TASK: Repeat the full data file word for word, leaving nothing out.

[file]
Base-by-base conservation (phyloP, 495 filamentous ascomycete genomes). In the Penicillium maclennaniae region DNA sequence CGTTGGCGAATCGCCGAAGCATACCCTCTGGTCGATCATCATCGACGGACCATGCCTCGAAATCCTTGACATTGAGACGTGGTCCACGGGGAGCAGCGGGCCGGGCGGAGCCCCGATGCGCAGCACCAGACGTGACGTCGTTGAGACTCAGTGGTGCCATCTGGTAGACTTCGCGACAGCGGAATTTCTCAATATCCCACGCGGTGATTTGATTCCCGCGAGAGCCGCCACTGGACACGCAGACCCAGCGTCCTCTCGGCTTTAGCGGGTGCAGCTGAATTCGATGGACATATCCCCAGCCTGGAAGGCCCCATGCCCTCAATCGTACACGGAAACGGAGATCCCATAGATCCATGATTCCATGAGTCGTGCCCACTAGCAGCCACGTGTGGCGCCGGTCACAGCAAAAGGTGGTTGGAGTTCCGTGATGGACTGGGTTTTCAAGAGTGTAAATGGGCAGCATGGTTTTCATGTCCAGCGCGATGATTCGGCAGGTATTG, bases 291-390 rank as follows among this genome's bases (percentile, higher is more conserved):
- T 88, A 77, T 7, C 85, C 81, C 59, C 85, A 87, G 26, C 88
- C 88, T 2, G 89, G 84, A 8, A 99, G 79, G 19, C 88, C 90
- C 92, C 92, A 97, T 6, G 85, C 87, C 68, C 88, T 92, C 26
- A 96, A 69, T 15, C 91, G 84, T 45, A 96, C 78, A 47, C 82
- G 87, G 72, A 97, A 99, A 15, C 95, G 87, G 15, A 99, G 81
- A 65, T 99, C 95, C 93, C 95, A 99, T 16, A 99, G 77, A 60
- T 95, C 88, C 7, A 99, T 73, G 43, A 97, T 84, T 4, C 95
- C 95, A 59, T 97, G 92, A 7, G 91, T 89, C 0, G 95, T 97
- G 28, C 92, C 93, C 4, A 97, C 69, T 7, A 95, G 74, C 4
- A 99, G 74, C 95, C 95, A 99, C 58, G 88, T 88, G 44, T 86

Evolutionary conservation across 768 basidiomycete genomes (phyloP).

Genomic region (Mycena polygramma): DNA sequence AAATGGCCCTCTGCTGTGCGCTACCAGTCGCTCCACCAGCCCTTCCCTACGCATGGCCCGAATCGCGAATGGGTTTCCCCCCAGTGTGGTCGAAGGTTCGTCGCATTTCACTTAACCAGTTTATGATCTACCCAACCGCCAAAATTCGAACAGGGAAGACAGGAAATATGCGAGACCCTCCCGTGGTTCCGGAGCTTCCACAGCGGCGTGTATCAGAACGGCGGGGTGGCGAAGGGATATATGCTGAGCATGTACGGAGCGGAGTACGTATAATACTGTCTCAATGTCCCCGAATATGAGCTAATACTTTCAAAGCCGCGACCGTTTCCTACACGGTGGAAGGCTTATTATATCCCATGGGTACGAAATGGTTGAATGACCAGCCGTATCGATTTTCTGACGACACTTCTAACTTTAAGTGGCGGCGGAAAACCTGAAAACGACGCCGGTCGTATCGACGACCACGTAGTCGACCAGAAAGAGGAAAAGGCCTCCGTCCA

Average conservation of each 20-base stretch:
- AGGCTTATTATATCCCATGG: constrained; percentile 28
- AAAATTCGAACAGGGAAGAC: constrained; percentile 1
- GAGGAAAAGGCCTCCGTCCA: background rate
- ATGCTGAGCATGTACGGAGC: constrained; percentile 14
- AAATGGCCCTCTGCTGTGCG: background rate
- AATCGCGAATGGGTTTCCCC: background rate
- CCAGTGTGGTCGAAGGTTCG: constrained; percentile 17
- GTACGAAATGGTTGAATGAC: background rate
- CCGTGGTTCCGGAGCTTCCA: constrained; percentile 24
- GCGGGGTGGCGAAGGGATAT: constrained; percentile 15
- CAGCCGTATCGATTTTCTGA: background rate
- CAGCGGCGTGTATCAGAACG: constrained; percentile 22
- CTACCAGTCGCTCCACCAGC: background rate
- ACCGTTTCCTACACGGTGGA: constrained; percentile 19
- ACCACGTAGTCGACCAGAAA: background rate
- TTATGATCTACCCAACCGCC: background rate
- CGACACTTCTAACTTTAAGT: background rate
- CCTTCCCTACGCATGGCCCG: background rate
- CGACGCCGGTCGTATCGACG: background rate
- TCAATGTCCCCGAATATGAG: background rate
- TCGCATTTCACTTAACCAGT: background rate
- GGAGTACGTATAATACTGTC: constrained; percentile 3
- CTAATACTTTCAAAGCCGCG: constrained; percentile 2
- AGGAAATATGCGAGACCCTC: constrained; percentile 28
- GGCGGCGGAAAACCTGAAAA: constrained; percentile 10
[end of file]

Base-by-base conservation (phyloP, 495 filamentous ascomycete genomes). In the Penicillium maclennaniae region DNA sequence CGTTGGCGAATCGCCGAAGCATACCCTCTGGTCGATCATCATCGACGGACCATGCCTCGAAATCCTTGACATTGAGACGTGGTCCACGGGGAGCAGCGGGCCGGGCGGAGCCCCGATGCGCAGCACCAGACGTGACGTCGTTGAGACTCAGTGGTGCCATCTGGTAGACTTCGCGACAGCGGAATTTCTCAATATCCCACGCGGTGATTTGATTCCCGCGAGAGCCGCCACTGGACACGCAGACCCAGCGTCCTCTCGGCTTTAGCGGGTGCAGCTGAATTCGATGGACATATCCCCAGCCTGGAAGGCCCCATGCCCTCAATCGTACACGGAAACGGAGATCCCATAGATCCATGATTCCATGAGTCGTGCCCACTAGCAGCCACGTGTGGCGCCGGTCACAGCAAAAGGTGGTTGGAGTTCCGTGATGGACTGGGTTTTCAAGAGTGTAAATGGGCAGCATGGTTTTCATGTCCAGCGCGATGATTCGGCAGGTATTG, bases 291-390 rank as follows among this genome's bases (percentile, higher is more conserved):
- T 88, A 77, T 7, C 85, C 81, C 59, C 85, A 87, G 26, C 88
- C 88, T 2, G 89, G 84, A 8, A 99, G 79, G 19, C 88, C 90
- C 92, C 92, A 97, T 6, G 85, C 87, C 68, C 88, T 92, C 26
- A 96, A 69, T 15, C 91, G 84, T 45, A 96, C 78, A 47, C 82
- G 87, G 72, A 97, A 99, A 15, C 95, G 87, G 15, A 99, G 81
- A 65, T 99, C 95, C 93, C 95, A 99, T 16, A 99, G 77, A 60
- T 95, C 88, C 7, A 99, T 73, G 43, A 97, T 84, T 4, C 95
- C 95, A 59, T 97, G 92, A 7, G 91, T 89, C 0, G 95, T 97
- G 28, C 92, C 93, C 4, A 97, C 69, T 7, A 95, G 74, C 4
- A 99, G 74, C 95, C 95, A 99, C 58, G 88, T 88, G 44, T 86

Evolutionary conservation across 768 basidiomycete genomes (phyloP).

Genomic region (Mycena polygramma): DNA sequence AAATGGCCCTCTGCTGTGCGCTACCAGTCGCTCCACCAGCCCTTCCCTACGCATGGCCCGAATCGCGAATGGGTTTCCCCCCAGTGTGGTCGAAGGTTCGTCGCATTTCACTTAACCAGTTTATGATCTACCCAACCGCCAAAATTCGAACAGGGAAGACAGGAAATATGCGAGACCCTCCCGTGGTTCCGGAGCTTCCACAGCGGCGTGTATCAGAACGGCGGGGTGGCGAAGGGATATATGCTGAGCATGTACGGAGCGGAGTACGTATAATACTGTCTCAATGTCCCCGAATATGAGCTAATACTTTCAAAGCCGCGACCGTTTCCTACACGGTGGAAGGCTTATTATATCCCATGGGTACGAAATGGTTGAATGACCAGCCGTATCGATTTTCTGACGACACTTCTAACTTTAAGTGGCGGCGGAAAACCTGAAAACGACGCCGGTCGTATCGACGACCACGTAGTCGACCAGAAAGAGGAAAAGGCCTCCGTCCA

Average conservation of each 20-base stretch:
- AGGCTTATTATATCCCATGG: constrained; percentile 28
- AAAATTCGAACAGGGAAGAC: constrained; percentile 1
- GAGGAAAAGGCCTCCGTCCA: background rate
- ATGCTGAGCATGTACGGAGC: constrained; percentile 14
- AAATGGCCCTCTGCTGTGCG: background rate
- AATCGCGAATGGGTTTCCCC: background rate
- CCAGTGTGGTCGAAGGTTCG: constrained; percentile 17
- GTACGAAATGGTTGAATGAC: background rate
- CCGTGGTTCCGGAGCTTCCA: constrained; percentile 24
- GCGGGGTGGCGAAGGGATAT: constrained; percentile 15
- CAGCCGTATCGATTTTCTGA: background rate
- CAGCGGCGTGTATCAGAACG: constrained; percentile 22
- CTACCAGTCGCTCCACCAGC: background rate
- ACCGTTTCCTACACGGTGGA: constrained; percentile 19
- ACCACGTAGTCGACCAGAAA: background rate
- TTATGATCTACCCAACCGCC: background rate
- CGACACTTCTAACTTTAAGT: background rate
- CCTTCCCTACGCATGGCCCG: background rate
- CGACGCCGGTCGTATCGACG: background rate
- TCAATGTCCCCGAATATGAG: background rate
- TCGCATTTCACTTAACCAGT: background rate
- GGAGTACGTATAATACTGTC: constrained; percentile 3
- CTAATACTTTCAAAGCCGCG: constrained; percentile 2
- AGGAAATATGCGAGACCCTC: constrained; percentile 28
- GGCGGCGGAAAACCTGAAAA: constrained; percentile 10